One might ask, how does this depart from the queasily ambivalent celebration of the image that has characterized the last fifty years of pop culture, possibly the last century and a half of mass media? It could be the muteness of the offering, the lack of justification or context. But the observation that modern media divorce phenomena from context is a commonplace, and usually an invitation to reflect on the increasingly fragmented nature of experience. A hoarding is notable because while it is a public representation of a performed, elective identity, it is demonstrated through what appears to be blankness, or at least the generically blank frenzy of media.

This may be a response to the embarrassing and stupid demands of interactivity itself, which foists an infantilizing rationality on all “Internet art,” and possibly Internet use generally, by prioritizing the logic of the connection, thereby endorsing smooth functioning and well-greased transit. Recourse to the almost mystically inscrutable may be understood as a block to the common sensical insistence on the opposition of information to noise, and as a form of ritualized unknowing.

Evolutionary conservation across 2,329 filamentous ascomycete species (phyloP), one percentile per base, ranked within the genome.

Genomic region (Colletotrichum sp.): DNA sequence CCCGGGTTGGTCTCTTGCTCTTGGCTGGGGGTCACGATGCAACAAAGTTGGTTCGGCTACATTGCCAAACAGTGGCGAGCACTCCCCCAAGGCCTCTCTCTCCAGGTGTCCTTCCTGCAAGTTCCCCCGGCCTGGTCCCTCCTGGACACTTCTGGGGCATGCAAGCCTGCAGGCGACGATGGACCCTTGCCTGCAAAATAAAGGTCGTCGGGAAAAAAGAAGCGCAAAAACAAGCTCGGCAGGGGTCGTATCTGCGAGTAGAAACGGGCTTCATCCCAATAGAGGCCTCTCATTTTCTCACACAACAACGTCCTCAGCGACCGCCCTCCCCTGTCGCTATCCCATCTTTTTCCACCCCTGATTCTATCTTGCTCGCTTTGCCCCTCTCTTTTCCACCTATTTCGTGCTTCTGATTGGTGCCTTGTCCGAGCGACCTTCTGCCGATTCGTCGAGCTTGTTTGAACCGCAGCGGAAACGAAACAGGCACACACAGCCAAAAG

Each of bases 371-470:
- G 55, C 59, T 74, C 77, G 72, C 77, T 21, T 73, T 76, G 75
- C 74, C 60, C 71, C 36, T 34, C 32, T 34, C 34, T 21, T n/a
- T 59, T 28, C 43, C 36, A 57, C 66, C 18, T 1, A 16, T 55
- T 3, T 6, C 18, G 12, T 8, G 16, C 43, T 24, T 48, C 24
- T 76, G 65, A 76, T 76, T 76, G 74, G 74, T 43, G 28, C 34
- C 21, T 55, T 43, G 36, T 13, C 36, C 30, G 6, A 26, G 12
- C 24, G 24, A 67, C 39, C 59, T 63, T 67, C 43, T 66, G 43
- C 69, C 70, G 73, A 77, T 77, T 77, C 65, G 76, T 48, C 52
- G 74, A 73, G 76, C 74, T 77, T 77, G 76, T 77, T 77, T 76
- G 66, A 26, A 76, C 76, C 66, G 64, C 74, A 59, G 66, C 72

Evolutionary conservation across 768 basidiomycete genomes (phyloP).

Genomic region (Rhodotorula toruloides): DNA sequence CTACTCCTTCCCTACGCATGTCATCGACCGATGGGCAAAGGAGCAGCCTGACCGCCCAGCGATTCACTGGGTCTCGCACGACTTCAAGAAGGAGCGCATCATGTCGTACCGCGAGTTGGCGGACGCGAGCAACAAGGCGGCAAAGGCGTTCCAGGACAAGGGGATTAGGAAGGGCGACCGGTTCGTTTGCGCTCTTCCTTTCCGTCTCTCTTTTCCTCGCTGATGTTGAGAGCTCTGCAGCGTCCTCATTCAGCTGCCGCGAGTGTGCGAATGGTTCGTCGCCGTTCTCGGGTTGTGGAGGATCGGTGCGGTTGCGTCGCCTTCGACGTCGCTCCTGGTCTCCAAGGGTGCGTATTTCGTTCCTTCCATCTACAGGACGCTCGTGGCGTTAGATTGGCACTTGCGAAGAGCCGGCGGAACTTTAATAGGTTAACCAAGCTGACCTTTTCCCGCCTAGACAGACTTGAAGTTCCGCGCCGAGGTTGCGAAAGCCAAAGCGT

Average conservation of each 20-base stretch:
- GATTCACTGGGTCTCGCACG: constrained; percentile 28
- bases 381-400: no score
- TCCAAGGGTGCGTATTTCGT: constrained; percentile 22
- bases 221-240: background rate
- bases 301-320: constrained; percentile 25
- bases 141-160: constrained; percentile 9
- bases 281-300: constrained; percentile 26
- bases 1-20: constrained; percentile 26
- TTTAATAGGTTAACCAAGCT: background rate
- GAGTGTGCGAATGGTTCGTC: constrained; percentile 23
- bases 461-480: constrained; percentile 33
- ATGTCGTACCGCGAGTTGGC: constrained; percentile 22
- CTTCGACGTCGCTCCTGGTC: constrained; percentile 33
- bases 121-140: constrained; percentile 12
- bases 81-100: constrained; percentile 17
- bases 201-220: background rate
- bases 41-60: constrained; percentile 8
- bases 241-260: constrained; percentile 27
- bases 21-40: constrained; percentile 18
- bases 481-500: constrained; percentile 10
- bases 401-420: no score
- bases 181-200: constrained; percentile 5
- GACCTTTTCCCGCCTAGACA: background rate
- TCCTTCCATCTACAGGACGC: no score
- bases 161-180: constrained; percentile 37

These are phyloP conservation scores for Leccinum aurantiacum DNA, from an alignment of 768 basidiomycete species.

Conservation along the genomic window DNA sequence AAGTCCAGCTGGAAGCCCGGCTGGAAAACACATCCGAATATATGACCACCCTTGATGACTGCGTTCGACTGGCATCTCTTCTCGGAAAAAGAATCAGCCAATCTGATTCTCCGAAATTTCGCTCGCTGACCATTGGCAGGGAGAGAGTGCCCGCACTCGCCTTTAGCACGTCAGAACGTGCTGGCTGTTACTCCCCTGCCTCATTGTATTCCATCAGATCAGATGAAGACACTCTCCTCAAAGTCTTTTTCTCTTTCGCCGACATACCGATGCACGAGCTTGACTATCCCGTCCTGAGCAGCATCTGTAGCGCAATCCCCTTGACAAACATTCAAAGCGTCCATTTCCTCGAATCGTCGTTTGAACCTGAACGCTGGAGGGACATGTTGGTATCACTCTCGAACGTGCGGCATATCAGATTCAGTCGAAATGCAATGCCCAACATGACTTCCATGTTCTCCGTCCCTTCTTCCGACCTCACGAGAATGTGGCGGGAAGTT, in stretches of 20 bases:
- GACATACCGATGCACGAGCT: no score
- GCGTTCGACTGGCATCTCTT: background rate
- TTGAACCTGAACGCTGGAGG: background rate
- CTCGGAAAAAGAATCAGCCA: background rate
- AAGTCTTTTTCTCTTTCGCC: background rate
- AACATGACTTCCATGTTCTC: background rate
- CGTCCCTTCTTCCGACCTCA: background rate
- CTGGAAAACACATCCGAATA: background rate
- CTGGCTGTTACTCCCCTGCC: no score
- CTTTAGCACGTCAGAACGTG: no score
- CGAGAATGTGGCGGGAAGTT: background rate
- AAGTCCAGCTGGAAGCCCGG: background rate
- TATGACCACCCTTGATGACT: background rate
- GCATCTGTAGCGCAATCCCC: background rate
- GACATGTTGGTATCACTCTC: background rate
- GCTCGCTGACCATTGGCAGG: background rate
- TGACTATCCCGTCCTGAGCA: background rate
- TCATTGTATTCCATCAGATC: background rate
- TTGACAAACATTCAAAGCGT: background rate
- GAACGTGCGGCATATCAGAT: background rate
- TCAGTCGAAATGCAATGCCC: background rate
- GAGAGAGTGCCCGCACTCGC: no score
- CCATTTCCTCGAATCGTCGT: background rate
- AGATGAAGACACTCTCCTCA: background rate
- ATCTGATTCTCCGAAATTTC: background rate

It could also be a dismissal of the ethos of self-consciously generous transparency that characterizes “web 2.0”: the freely offered opinions, the jokey self-effacement, the lapses into folksiness in the name of a desire to forge reasoned agreement and common experience among strangers. It is wise to mistrust this earnest ethos, which is inevitably accompanied by sudden and furious policing of breaches in supposedly normative behavior. This is not to argue that such consensus building is disingenuous, rather that it is simply politics, in the sense that politics is at heart concerned with separating out friends from enemies. In this view, the hard-fought equilibrium of an orderly on-line discussion is indistinguishable from its scourge, the flame war: reasonably or violently, both aim at resolution and a kind of confirmation of established precepts. Might a hoarding—a public billboard that declines to offer a coherent position, a temporary wall that blocks reasoned discourse—escape the duty to engage ratio and mores and resolution, in a kind of negative utopian critique? No, it probably cannot. But the perversity of its arrangement of pictures speaks for itself, and what it speaks of is manipulation.